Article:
SiO2 multilayer GRIN lens optical

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Si/SiO2 multilayer GRIN lens mode size converter from standard single mode fiber to ... single-mode fibers,” IEEE J. Quantum Electron. 38(7), 949–955 (2002).
CMOS compatible integration of Si/SiO2 multilayer GRIN lens optical mode size converter to Si wire waveguide Ter-Hoe Loh,1,* Qian Wang,1 Keh-Ting Ng,1 Yi-Cheng Lai,1 and Seng-Tiong Ho2 2

1 Data Storage Institute, 5 Engineering Drive-1, Singapore 117608, Singapore Department of Electrical Engineering and Computer Science, Northwestern University, Evanston, Illinois 60208, USA * [email protected]

Abstract: We present a CMOS compatible mass manufacturable, compact Si/SiO2 multilayer GRIN lens mode size converter from standard single mode fiber to 300nm-thick Si waveguide. The fiber-to-GRIN lens coupling loss is 2.6 ± 0.3dB (coupling efficiency: 51~60%) with optimized focal length of 11.6~11.8µm and Si/SiO2 multilayer thickness of 7.4µm. ©2012 Optical Society of America OCIS codes: (250.0250) Optoelectronics; (220.0220) Optical design and fabrication.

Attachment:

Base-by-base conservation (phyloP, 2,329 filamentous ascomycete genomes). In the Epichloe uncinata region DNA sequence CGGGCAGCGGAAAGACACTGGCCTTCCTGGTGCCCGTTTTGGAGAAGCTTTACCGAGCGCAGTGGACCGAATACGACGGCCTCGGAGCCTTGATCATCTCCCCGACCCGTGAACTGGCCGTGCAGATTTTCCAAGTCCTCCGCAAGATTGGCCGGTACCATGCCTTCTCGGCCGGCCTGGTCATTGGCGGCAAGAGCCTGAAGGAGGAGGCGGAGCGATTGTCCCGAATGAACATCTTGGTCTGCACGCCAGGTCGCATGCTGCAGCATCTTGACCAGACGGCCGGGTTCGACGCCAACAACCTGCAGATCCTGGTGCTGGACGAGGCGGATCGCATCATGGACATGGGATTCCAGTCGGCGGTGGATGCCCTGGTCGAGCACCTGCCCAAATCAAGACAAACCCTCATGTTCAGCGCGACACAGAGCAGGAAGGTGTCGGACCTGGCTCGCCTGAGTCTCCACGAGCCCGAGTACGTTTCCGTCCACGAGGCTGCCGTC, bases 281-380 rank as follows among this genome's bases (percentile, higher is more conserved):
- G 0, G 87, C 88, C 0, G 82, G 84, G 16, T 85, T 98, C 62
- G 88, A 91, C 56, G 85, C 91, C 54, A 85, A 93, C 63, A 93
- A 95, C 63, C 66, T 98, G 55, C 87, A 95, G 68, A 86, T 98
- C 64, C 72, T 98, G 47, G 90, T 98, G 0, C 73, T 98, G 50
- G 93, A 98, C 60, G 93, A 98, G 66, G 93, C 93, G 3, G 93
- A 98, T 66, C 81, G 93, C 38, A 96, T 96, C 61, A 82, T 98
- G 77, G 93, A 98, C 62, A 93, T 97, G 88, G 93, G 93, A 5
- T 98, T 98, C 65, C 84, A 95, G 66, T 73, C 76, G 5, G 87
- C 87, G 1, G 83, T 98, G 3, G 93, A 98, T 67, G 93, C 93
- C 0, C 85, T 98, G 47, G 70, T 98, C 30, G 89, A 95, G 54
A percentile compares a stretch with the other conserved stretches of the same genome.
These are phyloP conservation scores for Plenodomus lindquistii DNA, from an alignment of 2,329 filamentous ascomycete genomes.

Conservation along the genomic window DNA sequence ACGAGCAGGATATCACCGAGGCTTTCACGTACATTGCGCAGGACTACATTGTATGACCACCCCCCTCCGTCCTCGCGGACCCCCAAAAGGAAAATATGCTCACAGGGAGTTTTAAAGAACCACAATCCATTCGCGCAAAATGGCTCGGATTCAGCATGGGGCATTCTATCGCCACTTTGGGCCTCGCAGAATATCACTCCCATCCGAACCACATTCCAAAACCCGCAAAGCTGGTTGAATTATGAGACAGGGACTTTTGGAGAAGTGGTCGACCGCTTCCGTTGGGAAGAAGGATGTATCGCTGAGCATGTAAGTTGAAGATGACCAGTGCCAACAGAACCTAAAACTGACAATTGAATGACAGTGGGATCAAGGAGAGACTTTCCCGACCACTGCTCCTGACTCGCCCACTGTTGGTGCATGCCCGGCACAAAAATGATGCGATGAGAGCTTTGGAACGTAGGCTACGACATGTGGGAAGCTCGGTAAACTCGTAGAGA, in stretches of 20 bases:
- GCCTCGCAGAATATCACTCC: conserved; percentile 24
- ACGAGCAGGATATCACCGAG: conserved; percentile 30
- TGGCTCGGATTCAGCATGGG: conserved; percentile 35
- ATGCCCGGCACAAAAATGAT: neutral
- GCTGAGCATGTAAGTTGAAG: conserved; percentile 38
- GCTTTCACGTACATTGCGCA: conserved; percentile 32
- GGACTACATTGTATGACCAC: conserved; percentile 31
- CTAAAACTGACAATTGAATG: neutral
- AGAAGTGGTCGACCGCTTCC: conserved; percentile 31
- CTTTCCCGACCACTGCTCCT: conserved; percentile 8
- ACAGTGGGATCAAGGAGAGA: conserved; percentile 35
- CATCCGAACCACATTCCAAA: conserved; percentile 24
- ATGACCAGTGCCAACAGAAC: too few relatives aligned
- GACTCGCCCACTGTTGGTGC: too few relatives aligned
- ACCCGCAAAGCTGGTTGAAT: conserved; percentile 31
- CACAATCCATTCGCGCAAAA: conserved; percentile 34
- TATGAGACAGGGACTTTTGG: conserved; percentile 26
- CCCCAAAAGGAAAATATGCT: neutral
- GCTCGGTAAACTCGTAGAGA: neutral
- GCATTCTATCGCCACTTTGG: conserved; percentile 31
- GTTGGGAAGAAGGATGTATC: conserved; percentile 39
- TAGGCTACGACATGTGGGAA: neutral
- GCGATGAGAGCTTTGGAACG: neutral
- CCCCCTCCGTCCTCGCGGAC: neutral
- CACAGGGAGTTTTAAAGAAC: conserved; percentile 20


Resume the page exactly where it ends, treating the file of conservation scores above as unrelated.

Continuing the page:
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R. A. Soref, “Silicon-based optoelectronics,” Proc. IEEE 81(12), 1687–1706 (1993). C. Gunn, “CMOS photonics for high-speed interconnects,” IEEE Micro 26(2), 58–66 (2006). D. A. B. Miller, “Rationale and challenges for optical interconnects to electronic chips,” Proc. IEEE 88(6), 728– 749 (2000). A. Shachem, K. Bergman, and L. P. Carloni, “On the design of a photonic Network-on-chip,” in Proceedings of International Symposium on Network-on-Chip (NOCS), Princeton, NJ, Paper 2.1, May 2007. B. Jalali and S. Fathpour, “Silicon photonics,” J. Lightwave Technol. 24(12), 4600–4615 (2006). Q. X. Zhang, Y. Du, C. W. Tan, J. Zhang, M. B. Yu, W. G. Yeoh, G. Q. Lo, and D. L. Kwong, “A silicon platform with MEMS active alignment functions and its potential application in Si-photonics packaging,” IEEE J. Sel. Top. Quantum Electron. 16, 101–105 (2010). D. Taillaert, F. V. Laere, M. Ayre, W. Bogaerts, D. V. Thourhout, P. Bienstman, and R. Baets, “Grating couplers for coupling between optical fibers and nanophotonic waveguide,” Jpn. J. Appl. Phys. 45(8A), 6071–6077 (2006). V. Laere, G. Roelkens, M. Ayre, J. Schrauwen, D. Taillaert, D. V. Thourhout, T. F. Krauss, and R. Baets, “Compact ad highly efficient grating couplers between optical fiber and nanophotonic waveguides,” J. Lightwave Technol. 25(1), 151–156 (2007). D. Taillaert, W. Bogaerts, P. Bienstman, T. F. Krauss, P. V. Daele, I. Moerman, S. Vertuyft, K. D. Mesel, and R. Baets, “An out-pf-plane grating coupler for efficient butt-coupling between compact planar waveguides and single-mode fibers,” IEEE J. Quantum Electron. 38(7), 949–955 (2002). A. Sure, T. Dillon, J. Murakowski, C. Lin, D. Pustai, and D. W. Prather, “Fabrication and characterization of three-dimensional silicon tapers,” Opt. Express 11(26), 3555–3561 (2003). V. R. Almeida, R. R. Panepucci, and M. Lipson, “Nanotaper for compact mode conversion,” Opt. Lett. 28(15), 1302–1304 (2003). T. Shoji, T. Tsuchizawa, T. Watanabe, K. Yamada, and H. Morita, “Low loss mode size converter from 0.3µm square Si wire waveguides to singlemode fibres,” Electron. Lett. 38(25), 1669–1670 (2002). A. Delâge, S. Janz, B. Lamontagne, A. Bogdanov, D. Dalacu, D. X. Xu, and K. P. Yap, “Monolithically integrated asymmetric graded and step-index couplers for microphotonic waveguides,” Opt. Express 14(1), 148– 161 (2006). K. Shirashi and C. S. Tsai, “A micro light-beam spot-size converter using a hemispherical GRIN-slab tip with high index contrast,” J. Lightwave Technol. 23(11), 3821–3826 (2005). H. Yoda, H. Ikedo, T. Ketsuka, A. Irie, K. Shirashi, and C. S. Tsai, “A high performance micro-GRIN-chip spotsize converter formed with focused ion-beam,” IEEE Photon. Technol. Lett. 18(14), 1554–1556 (2006). R. Sun, V. Nguyen, A. Agarwal, C. Y. Hong, J. Yasaitis, L. Kimerling, and J. Michel, “High performance asymmetric graded index coupler with integrated lens for high index waveguides,” Appl. Phys. Lett. 90(20), 201116 (2007). K. Shiraishi, H. Yoda, A. Ohshima, H. Ikedo, and C. S. Tsai, “A silicon-based spot-size converter between single-mode fibers and Si-wire waveguides using cascaded tapers,” Appl. Phys. Lett. 91(14), 141120 (2007). H. Yoda, K. Shiraishi, A. Ohshima, T. Ishimura, H. Furuhashi, H. Tsuchiya, and C. S. Tsai, “A two-port singlemode fiber-silicon wire waveguide coupler module using spot-size converters,” J. Lightwave Technol. 27(10), 1315–1319 (2009).